3 T coconut oil
2 t vanilla extract
1 cup dried sour cherries, roughly chopped

1.  Preheat oven to 350 F.  Lightly grease a 9 inch by 13 inch glass baking pan. Mix together oats, sunflower seeds, pumpkin seeds, flaxseed, coconut, and salt.  Spread onto a sheet pan and bake for 14-15 minutes (stirring every five minutes or so) until the mixture is just golden.

2.  Meanwhile, in a saucepan over medium heat, combine sunbutter, honey, agave nectar, butter, coconut oil, and vanilla extract.  Whisk together until everything is fully melted, combined, and just beginning to bubble a bit. (about 3 minutes).  Remove from heat and stir in dried cherries.  Set aside.

3.  When oat mixture is golden, remove from oven and pour it into a large mixing bowl.  Stir in warm sunbutter mixture and thoroughly combine.  Pour into greased pan and pat down completely.  Let cool and cut into bars.

17 thoughts on “Gluten-Free Chewy Granola Bars

  1. This sounds great. I have been experimenting with fruit purees instead of most of the oil and using brown rice syrup instead of sugar–the granola is very good, but not at all chewy. I will give these a try for some variety!

  2. Love the goal! These do sound really yummy…and Cole gave you a high “taste” rating, so I’ve got to try them for our household! I might sub in dried cranberries…will add sugar, I know, but I’m not sure I’m a cherry fan. Or I could be adventurous and try them as-is 😉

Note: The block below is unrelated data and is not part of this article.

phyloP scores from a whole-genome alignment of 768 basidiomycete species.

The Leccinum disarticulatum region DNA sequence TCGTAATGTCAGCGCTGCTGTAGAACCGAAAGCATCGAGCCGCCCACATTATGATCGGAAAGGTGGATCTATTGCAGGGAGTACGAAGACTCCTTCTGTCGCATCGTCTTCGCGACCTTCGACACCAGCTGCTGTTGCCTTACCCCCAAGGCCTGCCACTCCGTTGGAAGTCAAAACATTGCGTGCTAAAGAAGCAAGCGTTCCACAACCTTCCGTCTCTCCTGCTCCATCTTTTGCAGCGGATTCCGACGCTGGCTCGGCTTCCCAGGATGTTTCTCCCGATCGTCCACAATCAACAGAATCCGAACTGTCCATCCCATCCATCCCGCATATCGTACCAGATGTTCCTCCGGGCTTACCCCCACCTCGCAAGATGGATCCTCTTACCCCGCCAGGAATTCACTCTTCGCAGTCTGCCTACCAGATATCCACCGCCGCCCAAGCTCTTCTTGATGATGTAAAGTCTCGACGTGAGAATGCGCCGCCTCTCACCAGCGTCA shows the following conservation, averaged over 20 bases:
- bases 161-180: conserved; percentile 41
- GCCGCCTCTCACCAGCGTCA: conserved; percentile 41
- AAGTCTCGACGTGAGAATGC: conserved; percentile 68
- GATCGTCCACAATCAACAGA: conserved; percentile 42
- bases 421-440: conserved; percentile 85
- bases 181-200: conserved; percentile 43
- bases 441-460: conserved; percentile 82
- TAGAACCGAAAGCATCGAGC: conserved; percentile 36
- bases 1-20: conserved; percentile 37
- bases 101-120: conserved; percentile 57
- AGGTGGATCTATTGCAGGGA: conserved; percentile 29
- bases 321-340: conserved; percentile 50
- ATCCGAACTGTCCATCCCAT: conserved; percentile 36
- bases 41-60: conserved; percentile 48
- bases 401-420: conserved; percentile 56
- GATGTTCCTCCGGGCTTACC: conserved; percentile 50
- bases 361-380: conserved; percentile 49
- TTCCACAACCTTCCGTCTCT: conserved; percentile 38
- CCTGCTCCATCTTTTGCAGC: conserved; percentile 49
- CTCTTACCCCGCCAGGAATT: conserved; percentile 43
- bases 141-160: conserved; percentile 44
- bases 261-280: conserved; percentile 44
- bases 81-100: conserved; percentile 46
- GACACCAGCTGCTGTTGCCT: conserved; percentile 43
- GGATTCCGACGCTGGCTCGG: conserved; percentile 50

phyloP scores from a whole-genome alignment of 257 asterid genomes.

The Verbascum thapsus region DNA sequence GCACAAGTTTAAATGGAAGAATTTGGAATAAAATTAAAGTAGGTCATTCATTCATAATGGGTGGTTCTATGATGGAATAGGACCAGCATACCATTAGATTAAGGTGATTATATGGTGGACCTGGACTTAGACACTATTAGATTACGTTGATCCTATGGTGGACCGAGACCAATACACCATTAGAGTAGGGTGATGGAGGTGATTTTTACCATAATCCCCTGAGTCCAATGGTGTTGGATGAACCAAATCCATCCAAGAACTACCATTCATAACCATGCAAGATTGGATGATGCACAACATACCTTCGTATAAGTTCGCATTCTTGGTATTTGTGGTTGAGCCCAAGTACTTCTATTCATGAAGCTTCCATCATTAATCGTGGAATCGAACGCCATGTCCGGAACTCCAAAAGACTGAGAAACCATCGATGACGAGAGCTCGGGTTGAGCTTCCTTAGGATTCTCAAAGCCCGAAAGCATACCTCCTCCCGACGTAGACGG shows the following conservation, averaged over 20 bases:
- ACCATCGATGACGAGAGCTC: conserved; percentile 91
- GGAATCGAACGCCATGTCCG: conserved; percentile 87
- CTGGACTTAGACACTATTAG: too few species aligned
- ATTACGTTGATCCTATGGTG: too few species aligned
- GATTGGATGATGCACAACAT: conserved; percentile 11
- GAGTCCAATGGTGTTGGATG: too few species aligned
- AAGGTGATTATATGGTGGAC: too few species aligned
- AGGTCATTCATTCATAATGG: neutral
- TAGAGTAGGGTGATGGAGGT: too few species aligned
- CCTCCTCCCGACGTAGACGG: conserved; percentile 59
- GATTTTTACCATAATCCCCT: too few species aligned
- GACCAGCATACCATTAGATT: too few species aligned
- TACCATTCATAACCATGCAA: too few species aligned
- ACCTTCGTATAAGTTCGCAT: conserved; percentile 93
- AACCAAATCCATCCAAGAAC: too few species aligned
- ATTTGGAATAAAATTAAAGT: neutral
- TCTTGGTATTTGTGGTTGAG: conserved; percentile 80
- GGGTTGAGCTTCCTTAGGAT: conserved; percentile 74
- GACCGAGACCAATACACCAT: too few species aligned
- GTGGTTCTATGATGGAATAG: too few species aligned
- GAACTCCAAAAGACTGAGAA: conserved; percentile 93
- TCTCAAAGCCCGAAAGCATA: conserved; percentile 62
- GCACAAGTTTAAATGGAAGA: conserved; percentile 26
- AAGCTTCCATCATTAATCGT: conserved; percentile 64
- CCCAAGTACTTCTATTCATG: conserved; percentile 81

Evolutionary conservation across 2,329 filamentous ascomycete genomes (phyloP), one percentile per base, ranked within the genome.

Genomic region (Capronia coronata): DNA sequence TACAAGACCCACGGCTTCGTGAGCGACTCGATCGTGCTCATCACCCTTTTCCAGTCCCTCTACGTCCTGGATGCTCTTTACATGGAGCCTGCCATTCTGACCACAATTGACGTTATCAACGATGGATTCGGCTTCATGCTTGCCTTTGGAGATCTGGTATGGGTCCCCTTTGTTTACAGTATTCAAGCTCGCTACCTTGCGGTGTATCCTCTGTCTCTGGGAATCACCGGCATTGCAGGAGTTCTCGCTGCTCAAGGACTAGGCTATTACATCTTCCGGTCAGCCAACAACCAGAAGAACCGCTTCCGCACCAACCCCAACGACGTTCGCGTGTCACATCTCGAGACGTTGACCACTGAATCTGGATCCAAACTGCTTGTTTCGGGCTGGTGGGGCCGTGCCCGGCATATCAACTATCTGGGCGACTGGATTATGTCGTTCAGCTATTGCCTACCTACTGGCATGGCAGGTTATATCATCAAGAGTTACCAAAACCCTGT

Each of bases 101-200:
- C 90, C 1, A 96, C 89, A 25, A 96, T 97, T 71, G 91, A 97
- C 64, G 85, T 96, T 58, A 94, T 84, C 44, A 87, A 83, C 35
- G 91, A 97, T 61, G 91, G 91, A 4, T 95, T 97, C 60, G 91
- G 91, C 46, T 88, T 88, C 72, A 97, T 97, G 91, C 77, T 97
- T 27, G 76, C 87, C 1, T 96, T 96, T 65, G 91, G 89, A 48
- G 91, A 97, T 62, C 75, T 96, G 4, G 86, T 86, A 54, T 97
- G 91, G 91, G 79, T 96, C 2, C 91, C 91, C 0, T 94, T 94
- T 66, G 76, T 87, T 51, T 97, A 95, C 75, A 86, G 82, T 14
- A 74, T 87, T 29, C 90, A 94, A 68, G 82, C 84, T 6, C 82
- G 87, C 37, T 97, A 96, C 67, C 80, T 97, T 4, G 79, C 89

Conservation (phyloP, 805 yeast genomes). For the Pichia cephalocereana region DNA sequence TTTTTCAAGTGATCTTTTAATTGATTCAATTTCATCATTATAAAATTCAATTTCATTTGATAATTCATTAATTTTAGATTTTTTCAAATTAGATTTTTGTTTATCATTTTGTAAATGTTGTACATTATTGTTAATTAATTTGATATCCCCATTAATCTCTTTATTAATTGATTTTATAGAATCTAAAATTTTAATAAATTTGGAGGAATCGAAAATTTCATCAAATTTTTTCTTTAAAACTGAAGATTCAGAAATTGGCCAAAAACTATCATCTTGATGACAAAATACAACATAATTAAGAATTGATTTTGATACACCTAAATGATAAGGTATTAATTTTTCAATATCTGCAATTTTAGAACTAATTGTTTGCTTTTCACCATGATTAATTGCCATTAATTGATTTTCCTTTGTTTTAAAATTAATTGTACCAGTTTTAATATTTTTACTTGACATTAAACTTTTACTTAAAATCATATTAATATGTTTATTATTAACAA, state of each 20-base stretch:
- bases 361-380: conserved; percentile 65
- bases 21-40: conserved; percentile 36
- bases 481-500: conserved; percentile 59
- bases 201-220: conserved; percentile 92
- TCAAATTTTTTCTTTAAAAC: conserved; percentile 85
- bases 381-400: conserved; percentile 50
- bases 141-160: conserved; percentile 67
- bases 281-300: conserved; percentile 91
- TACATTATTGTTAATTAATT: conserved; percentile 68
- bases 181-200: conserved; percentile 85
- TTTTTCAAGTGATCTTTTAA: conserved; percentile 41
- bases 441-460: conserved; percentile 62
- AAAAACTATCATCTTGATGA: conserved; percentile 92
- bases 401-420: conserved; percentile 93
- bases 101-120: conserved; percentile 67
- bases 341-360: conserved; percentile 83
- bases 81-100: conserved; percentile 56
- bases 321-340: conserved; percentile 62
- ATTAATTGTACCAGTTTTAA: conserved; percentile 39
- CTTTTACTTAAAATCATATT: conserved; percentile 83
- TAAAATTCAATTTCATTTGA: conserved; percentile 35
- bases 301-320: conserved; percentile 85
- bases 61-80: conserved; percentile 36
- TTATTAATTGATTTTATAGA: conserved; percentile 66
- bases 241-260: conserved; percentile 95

3. Oh, how I love you. Have been looking for a homemade, healthy alternative to the packaged ‘granola’ (uh, might as well call them ‘candy’) bars out there. This will make an excellent project for the girlie and me over the next few days of cold & snow.

  4. these look + sound delicious….similar to my favorite kashi granola bar. i’ve been wanting to try a gluten-free lifestyle for a while, mainly out of curiosity of how it would affect my body.
    however, honestly, the best thing we can all do is to get rid of artificial sweeteners. they are practically toxic. regular grocery store dried cherries have 27g of sugar per serving. you might as well be eating candy. also, i’ve recently heard that honey and agave, contrary to popular belief, are not healthy at all.
    honey rots teeth a hundred times faster than white sugar, and agave is apparently no better than straight glucose? i was mortified to learn all of this, seeing as how i’ve been avoiding sugar and subbing honey and agave in everything, convinced i was doing something good.
    if you’re curious, check out

  5. B. — I agree… the sweetener thing is a conundrum. I have tried primarily just to cut back on the amount of sweetener in everything. And I did use agave for a lot of things and then saw the same things you are saying. So I have not been using it as much — however, I think it’s all a moderation thing. Part of the reason why I used a small amount of agave and honey. So I guess feel free to use all honey, all agave, a mix, sugar, brown sugar, or (like Celeste mentions) brown rice syrup. (Just make sure you dissolve any granular sugars completely in the sunbutter mixture.) Let me know how they turn out.

  6. Great blog–just a quick comment about gluten. PLEASE do not go off of it w/o first getting tested for celiac disease. For the test, you must be eating gluten and if you feel better not eating it, you won’t want to eat it for at least 6 weeks b/f the test.